Q: How important is cross-border cooperation on renewables support?
A: This more coordinated approach needs to be done through bilateral agreements. Look at the debate around Desertec – the idea was that Europe sends its subsidies to the Sahara, gets power and shares the advantages and costs. It didn’t get anywhere. It’s very hard to convince taxpayers to pay elsewhere for something.
Q: To what extent can the grid cope with all these renewables?
A: In one grid area in eastern Germany we have up to three times more renewables production than consumption so our grid predominantly flows in the opposite direction to traditional use. In Bavaria we have one area overloaded with solar. We are coping, but there is more optimisation to be done. Can we do power-to-gas or power-to-heat? Can we transfer energy across industries? Can we optimise more locally? A lot of these options could avoid [needing to build] some of the [high-voltage] transport lines.
This is an area that needs high investments. We need to rebuild the grid totally. In the past it was for power to flow down but now it’s like the Internet of the energy transformation.
Q: Every energy company these days wants to go digital. I guess you do too?
A: We have over one million customers buying digitally from us. We have totally changed customer behaviour onto digital platforms. We’ve digitalised our internal processes and we’ve developed a variety of digital products. We offer consumers smart use tools so they can analyse the energy consumption of their electrical appliances, for example. But I don’t yet see in our industry the breakthrough of a digital technology that is really changing the world.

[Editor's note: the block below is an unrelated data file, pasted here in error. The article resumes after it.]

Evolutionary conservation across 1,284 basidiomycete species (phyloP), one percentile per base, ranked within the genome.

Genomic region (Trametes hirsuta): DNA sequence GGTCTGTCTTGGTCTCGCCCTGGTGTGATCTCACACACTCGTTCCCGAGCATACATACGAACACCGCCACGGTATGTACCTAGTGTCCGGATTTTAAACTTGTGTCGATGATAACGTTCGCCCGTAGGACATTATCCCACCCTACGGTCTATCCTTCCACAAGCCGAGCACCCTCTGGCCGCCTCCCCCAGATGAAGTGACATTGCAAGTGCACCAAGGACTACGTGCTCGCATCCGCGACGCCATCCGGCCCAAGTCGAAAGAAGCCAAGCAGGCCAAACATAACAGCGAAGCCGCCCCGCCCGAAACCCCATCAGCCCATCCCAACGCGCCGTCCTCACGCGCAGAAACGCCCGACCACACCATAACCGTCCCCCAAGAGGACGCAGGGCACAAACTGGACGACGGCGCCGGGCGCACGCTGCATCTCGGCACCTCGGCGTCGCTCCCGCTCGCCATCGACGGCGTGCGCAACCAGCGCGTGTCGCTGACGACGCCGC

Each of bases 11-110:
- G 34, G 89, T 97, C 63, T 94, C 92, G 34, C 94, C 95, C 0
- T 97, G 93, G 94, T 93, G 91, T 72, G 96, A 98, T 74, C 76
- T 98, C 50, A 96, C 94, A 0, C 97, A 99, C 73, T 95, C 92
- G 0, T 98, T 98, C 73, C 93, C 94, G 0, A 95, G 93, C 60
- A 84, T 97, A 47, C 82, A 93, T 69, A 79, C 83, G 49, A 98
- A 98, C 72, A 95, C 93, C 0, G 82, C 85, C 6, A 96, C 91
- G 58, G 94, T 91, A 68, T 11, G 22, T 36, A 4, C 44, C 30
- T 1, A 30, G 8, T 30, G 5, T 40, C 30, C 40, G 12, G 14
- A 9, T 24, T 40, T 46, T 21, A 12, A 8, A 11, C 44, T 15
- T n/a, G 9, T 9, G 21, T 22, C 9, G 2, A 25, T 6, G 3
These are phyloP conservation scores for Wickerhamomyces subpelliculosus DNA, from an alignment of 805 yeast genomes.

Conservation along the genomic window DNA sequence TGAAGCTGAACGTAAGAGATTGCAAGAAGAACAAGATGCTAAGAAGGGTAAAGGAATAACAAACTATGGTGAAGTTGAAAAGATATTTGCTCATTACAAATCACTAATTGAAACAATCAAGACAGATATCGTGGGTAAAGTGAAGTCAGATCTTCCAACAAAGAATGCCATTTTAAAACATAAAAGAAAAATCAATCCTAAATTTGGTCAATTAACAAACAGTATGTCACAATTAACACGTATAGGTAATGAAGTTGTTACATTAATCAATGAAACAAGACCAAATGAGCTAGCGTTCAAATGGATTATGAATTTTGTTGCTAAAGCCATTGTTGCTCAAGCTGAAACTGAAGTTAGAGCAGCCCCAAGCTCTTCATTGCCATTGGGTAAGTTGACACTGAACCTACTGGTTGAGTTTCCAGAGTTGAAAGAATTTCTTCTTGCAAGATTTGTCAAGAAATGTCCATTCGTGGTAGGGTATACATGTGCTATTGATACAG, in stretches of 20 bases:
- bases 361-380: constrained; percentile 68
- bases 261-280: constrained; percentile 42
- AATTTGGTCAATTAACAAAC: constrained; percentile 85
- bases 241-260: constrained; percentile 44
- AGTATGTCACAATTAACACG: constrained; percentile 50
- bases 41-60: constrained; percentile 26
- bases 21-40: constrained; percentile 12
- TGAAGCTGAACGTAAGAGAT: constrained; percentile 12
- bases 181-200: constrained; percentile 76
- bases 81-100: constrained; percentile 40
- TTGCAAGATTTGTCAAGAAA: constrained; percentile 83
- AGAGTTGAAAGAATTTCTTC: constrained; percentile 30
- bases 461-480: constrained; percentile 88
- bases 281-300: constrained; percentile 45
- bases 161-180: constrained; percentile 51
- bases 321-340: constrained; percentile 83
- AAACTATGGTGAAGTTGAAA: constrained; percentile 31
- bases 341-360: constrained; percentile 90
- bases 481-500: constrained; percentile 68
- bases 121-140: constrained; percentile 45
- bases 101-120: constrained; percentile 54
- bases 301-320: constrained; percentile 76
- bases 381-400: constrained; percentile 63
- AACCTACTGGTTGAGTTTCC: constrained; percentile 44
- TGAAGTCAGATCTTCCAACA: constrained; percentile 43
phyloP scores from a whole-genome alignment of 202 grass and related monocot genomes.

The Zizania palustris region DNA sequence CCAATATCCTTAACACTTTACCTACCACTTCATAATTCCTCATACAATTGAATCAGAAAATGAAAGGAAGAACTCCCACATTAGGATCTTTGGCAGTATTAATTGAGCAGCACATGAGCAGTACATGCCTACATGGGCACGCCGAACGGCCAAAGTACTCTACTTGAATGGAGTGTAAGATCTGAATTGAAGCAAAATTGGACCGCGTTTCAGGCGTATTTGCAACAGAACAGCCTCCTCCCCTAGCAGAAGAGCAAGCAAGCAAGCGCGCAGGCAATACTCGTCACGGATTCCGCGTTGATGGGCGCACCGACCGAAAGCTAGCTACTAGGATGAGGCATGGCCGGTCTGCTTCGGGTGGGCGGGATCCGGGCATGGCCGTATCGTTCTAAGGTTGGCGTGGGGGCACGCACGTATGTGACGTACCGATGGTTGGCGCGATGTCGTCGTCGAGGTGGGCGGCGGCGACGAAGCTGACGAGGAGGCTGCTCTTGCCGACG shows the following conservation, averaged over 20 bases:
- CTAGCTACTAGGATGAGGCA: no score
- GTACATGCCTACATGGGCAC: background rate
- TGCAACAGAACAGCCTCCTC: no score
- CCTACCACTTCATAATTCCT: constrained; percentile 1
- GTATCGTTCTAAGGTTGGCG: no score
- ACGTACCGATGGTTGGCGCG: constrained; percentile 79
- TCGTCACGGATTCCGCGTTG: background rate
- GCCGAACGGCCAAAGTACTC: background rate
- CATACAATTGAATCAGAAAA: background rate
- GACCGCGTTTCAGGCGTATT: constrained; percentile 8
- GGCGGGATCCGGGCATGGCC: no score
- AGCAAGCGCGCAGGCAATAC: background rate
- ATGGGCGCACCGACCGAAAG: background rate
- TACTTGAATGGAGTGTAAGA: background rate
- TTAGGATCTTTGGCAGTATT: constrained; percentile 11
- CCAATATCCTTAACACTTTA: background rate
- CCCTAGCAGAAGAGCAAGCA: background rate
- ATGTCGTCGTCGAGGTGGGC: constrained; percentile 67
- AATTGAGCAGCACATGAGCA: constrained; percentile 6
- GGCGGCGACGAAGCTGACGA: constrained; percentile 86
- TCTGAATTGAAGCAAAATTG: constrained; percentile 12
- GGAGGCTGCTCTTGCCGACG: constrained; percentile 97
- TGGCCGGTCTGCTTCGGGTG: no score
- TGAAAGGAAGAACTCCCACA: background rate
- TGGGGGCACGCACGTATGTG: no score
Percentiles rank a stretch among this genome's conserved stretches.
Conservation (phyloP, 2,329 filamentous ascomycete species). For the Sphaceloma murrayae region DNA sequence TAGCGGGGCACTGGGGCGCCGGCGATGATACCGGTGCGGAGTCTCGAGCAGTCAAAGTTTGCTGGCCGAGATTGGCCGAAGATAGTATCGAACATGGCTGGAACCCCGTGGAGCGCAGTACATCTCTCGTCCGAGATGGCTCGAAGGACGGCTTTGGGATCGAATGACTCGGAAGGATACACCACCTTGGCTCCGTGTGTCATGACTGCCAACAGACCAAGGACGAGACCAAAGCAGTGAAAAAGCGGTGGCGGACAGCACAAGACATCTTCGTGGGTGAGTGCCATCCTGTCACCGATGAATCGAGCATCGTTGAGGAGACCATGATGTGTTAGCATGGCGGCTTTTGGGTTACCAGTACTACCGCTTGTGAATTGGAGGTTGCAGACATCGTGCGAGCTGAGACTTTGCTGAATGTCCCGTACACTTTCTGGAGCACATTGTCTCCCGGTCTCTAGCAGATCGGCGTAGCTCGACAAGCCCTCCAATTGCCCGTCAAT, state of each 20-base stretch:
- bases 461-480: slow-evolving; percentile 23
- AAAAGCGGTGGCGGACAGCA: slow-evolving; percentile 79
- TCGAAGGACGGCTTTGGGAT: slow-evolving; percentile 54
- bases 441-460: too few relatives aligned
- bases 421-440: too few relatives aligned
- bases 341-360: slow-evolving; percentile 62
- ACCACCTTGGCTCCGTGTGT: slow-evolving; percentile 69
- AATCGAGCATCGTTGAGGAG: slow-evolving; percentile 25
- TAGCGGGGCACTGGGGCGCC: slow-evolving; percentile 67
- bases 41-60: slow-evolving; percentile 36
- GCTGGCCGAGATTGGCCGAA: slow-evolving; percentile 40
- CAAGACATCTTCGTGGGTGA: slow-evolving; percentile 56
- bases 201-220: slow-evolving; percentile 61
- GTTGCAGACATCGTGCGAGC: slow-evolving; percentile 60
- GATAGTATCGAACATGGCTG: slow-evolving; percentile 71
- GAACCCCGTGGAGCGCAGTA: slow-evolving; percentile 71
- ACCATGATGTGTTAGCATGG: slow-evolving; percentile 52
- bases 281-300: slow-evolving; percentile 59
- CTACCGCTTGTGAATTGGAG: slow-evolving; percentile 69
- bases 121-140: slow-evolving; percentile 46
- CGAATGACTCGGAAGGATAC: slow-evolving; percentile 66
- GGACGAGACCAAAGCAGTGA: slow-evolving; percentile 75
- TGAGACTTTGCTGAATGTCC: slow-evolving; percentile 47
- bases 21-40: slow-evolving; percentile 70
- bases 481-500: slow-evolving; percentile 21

Q: What about e-mobility and electrical storage? Is that a big focus for you?
A: Yes. We run a significant fleet of charging stations with the biggest stakeholders in Denmark and we are right now working on a variety of e-mobility services. We have not yet fully decided with what product we can do the best business in e-mobility, but we believe in it.
We also won a UK tender for a 10MW grid-embedded battery and we are installing the same in US solar parks. We are growing market share with a mass consumer product that is solar plus battery in Germany too. We believe that big batteries will compete with conventional power stations in the energy system.
Q: Are you looking to expand further within the energy sector, to adjacent industries or internationally?